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Enterprise restructuring in Eastern Europe : how much? how fast? where? - preliminary evidence from trade data, Volume 1
Author:Hoekman, Bernard; Pohl, Gerhard; Country:Europe and Central Asia;
Date Stored:2001/04/20Document Date:1995/03/31
Document Type:Policy Research Working PaperSubTopics:Environmental Economics & Policies; Economic Theory & Research; Agribusiness & Markets; Water and Industry; Trade Policy; Free Trade
Language:EnglishMajor Sector:(Historic)Private Sector Development
Region:Europe and Central AsiaReport Number:WPS1433
Sub Sectors:Business EnvironmentCollection Title:Policy, Research working paper ; no. WPS 1433
Volume No:1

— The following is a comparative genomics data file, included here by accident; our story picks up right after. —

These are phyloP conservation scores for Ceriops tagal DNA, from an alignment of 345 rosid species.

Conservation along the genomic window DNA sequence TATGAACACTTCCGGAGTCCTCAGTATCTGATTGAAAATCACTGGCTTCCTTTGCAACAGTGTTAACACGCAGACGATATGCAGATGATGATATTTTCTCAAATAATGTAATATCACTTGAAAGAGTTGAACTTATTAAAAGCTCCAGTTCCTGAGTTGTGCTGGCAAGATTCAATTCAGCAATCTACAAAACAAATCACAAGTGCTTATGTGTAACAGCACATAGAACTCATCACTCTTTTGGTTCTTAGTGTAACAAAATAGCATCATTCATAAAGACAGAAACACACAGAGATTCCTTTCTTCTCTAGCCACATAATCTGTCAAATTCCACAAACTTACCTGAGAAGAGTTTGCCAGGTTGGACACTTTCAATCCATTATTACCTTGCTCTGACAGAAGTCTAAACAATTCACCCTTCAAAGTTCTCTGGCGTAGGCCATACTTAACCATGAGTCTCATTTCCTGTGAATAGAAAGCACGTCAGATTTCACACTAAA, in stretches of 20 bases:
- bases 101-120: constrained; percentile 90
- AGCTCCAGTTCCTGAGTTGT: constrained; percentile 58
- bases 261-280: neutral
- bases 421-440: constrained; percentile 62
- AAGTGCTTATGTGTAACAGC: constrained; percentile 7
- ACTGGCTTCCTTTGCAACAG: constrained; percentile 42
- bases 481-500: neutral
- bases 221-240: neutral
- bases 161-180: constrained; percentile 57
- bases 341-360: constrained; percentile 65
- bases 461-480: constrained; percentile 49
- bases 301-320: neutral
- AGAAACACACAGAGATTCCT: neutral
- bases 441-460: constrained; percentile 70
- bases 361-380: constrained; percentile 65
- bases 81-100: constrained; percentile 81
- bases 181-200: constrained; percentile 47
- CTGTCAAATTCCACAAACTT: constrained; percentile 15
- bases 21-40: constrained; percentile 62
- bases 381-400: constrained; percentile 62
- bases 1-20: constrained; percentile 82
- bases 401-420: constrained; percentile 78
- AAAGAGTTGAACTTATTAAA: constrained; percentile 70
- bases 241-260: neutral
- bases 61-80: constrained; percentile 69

Summary: What kind of privatization program is best suited to stimulate enterprise restructuring in former centrally planned economies? One view, expressed by most Western business and political leaders, is that privatization is best pursued case by case, with emphasis on sales to new owners, including foreign investors. Another view, espoused by a minority of "radical" economists and economists-turned-politicians, was that restructuring is best pursued through economic incentives, combined with "mass privatization of state enterprises so that they become widely held (public) joint stock corporations. The ultimate test, of course, is future productivity growth and rising welfare standards. We cannot yet measure these. The disaggregated data on production and employment by industry required for such a measure either are not available or are unreliable. The only objective measure available - comparable across countries - is export performance. Trade data reveal to what extent firms have been able to reorient themselves to create and exploit competitive advantages. We now have four years of data, enough to get an idea of what is going on, and to compare one Central or Eastern European country's performance against another's. The data suggest that the Czech Republic, the country that has pursued mass privatization most actively and credibly, has also done best in restructuring its industries and reorienting them toward world markets. Those that pursued a gradualist approach - Hungary being the main example - have changed their export structure less, but export growth has also been above average.

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